You can’t stop holding your breath.
You didn’t even know you were holding it.
The fast pace of your life has you feeling like you’re juggling chainsaws with your hands and feet.
Everyone depends on you. Each task feels like it’s a matter of life and death.
There is so little room in your schedule. You can’t even breathe between tasks – let alone fit in that self-care everyone is talking about.
And it’s starting to affect your whole life.
You’re constantly on edge, whether on the job, out with friends, or at home with your family.
The combination of the expectations of yourself, your responsibility to others, AND modern living is turning into burnout.
Your stage of life, personal background, and various responsibilities all influence how this plays out in your life.
It can happen at any age.
As a young adult, you’re wrought with anxiety about how you’ll get a job in your field AND pay off student loan debt.
You anxiously check your social media to see if others have commented or responded and spend hours making sure you comment and respond so that no one is mad at you.
Your schedule is full to the brim – work, house maintenance, child-rearing, and making time for a full night’s rest. Every time you turn around, someone else adds to your to-do list.
Every task now seems to take nine extra steps (You just wanted to pay a bill – and now, you gotta change your password because… well… we’ve all been there.).
You may be in the middle of the sandwich. Being tapped as a grandparent AND a caregiver. Working harder in retirement than you did in your career. Still trying to be everything for everyone and losing sight of those dreams you had at this stage: to travel, read, and discover yourself again.
To tackle it, we have to get to the bottom of it.
“All behavior makes sense if we know its context, but we can only know context when we can speak the truth freely.”
– Jamie Chambers
Therapy for burnout creates a safe place to talk about all these feelings, even the socially unacceptable ones. It gives us your context – because every crazy, inappropriate, stupid, or seemingly absent-minded thing you’ve ever said or done has context.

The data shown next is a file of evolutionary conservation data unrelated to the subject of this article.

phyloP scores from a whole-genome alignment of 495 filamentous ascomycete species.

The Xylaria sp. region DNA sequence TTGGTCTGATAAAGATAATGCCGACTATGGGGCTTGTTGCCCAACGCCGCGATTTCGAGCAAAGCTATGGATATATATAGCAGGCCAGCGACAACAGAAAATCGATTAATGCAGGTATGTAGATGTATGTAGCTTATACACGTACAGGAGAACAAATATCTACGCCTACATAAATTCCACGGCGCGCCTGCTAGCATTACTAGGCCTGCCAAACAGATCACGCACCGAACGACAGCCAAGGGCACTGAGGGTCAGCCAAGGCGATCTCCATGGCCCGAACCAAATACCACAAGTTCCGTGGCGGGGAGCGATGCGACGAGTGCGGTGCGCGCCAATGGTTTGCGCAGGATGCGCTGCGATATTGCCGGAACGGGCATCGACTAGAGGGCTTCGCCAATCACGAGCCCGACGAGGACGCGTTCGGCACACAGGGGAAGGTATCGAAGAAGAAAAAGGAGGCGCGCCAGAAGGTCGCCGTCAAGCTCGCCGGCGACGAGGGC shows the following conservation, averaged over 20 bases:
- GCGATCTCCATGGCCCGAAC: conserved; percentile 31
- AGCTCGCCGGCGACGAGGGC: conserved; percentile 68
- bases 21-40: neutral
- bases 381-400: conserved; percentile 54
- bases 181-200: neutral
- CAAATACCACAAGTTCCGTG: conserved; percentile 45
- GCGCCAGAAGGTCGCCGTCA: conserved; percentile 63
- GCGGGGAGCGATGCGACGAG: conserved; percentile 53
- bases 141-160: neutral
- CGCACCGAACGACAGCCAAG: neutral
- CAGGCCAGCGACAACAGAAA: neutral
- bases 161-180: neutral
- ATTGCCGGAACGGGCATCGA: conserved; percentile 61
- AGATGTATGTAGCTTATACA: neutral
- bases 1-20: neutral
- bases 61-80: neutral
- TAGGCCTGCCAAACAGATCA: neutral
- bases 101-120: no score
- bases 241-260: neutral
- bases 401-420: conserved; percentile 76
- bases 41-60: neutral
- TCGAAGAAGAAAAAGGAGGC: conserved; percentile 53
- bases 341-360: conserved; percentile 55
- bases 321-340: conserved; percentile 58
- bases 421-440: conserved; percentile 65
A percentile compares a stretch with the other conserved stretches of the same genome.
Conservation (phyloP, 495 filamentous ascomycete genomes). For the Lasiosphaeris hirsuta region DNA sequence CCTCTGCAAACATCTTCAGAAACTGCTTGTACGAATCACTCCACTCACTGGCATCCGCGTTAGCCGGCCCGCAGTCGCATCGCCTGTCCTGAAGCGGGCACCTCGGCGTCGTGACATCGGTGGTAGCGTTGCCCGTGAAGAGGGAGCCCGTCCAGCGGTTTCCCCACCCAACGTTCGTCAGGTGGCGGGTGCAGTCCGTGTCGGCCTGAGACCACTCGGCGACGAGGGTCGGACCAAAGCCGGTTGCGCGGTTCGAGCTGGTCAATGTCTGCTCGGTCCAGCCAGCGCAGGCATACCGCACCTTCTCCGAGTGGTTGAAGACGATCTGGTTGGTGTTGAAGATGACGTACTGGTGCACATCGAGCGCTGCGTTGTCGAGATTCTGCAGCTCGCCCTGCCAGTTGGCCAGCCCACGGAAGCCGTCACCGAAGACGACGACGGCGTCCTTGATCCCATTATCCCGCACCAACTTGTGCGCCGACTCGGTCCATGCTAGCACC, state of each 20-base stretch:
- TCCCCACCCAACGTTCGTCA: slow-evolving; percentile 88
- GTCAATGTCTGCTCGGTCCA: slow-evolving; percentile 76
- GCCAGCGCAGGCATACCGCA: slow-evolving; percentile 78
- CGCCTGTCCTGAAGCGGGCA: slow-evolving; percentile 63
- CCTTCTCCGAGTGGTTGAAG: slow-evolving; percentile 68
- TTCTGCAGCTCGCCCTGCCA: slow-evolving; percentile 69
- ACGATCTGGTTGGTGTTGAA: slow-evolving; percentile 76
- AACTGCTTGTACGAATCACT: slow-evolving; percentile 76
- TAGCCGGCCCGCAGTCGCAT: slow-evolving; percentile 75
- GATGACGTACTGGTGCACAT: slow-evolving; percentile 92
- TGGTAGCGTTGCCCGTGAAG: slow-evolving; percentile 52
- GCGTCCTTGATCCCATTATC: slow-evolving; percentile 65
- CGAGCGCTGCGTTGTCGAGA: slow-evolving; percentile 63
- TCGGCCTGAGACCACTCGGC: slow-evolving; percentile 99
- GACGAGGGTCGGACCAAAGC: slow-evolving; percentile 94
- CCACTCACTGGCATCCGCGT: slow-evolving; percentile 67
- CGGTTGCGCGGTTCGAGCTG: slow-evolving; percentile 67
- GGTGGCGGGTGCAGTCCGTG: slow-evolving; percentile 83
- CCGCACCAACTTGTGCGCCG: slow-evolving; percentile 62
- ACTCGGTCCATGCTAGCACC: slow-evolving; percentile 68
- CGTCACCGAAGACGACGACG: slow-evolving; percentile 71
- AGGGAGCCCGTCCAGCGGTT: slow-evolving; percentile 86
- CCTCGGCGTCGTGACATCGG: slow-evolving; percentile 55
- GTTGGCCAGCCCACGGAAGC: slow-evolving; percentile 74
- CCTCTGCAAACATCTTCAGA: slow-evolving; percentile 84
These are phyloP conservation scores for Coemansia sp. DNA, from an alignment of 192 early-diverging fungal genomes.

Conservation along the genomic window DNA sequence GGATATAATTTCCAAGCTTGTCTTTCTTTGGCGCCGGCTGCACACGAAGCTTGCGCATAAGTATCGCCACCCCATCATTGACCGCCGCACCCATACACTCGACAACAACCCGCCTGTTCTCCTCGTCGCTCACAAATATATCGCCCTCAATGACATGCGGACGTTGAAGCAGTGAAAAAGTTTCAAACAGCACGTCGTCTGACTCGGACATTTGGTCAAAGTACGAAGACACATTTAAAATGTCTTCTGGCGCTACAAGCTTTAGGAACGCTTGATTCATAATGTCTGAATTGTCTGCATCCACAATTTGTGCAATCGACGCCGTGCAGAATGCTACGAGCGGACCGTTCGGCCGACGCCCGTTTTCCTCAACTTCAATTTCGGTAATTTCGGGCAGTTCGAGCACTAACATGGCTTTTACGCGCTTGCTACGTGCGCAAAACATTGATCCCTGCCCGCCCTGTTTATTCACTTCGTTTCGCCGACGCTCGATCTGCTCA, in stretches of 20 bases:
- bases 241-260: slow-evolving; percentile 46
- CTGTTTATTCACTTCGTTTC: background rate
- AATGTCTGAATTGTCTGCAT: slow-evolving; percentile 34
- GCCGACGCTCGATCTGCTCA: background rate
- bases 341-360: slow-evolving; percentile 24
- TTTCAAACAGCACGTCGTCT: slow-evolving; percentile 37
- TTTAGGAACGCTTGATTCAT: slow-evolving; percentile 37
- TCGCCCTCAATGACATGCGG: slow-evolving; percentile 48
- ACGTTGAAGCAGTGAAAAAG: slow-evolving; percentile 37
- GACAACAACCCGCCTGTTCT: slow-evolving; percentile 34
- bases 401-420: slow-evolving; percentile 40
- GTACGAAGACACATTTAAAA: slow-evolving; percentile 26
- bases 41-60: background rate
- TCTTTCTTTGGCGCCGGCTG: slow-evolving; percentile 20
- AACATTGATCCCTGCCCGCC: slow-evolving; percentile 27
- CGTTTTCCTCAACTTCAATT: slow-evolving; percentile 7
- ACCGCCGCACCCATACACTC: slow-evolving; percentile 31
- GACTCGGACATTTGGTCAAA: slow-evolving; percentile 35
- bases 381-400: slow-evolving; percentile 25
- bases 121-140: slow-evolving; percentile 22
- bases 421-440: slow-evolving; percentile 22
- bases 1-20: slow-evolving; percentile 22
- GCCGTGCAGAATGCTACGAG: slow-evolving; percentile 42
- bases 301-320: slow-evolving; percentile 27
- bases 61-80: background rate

It’s an act of grace to give yourself – and others – context. We must be able to speak the unspeakable and allow ourselves to feel uncomfortable – so we can make intentional decisions about what’s working and what isn’t.
Cut yourself some slack.
Stress management is one of the single most difficult health care needs in modern life. Everything is working against you – longer commutes, less daily community, and an onslaught of information.
Think about the hunter-gatherers before us. Their sole objective each day was survival. It sounds a little scary – but maybe also… liberating.
If they could find a little food and shelter from the elements, the day was a win! They didn’t have to worry about getting their bills paid on time, getting all the kids to their practices, or squeezing in a little time at the gym.
Some of our tasks came naturally in their way of life. For example, gathering nuts and berries provided the exercise and even comradery and conversation as they picked.
Life is ironically harder now.
Nowadays, things should be easier, but our abundant resources, space, and technology have only added to our stress.
We can travel further and do more than ever before. As work changes from physical to intellectual, we’ve lost a major part of what our bodies and brains need – movement!
As travel is more accessible, we often live further from natural supports.
Because a screen can do so much, we rely less on each other.
So how do you manage contemporary life and keep yourself healthy?
Aside from selling all your possessions and beginning a life living off the land, how can you instill some of our ancestors’ lifestyles and get back to a well-balanced life?
Therapy for burnout is about learning how to regulate the stress response as it arises and then taking measures to reduce the spikes.
Take a look at the graphs below. They represent stress over time. From the moment your day starts, we experience stress. You get occasional breaks throughout a day, week, and year (think lunch, a massage, or even a weekend/vacation). But the stress never comes back down to baseline.
As a modern human, you always seem to be holding out for that one thing that will bring relief, but it’s never enough. That’s because stress is cumulative.
Instead, your activities should emulate the graph below. When your stress spikes, you find something – in the moment – to bring it back down to baseline. When it spikes again, you do the same thing (or maybe something different: who wants apple pie for dessert every night?).
Sure, follow the chart, you say. But how???
That’s where I come in.
Once we understand both the logistical and internal aspects of your stress, we can get to work figuring out what works for you to manage your stress more effectively as it arises.
In therapy, you may already be familiar with a few of the strategies I’ll show you. But having the time and space to learn, practice, and stay accountable, you’ll be able to implement them into your stressful life.
From there, you’ll figure out how to get on the front end of stress by figuring out the places and patterns that recurringly create stress, all while remembering that every day and every season is different. You may need to ride the wave of a particular season – or change up your strategies – or practice radical acceptance.
Stop merely surviving and start thriving!
Therapy provides the space to really analyze this and figure out what fits your life, values, and goals.
Reach out today by calling (715) 725-0820 and let me help you do that.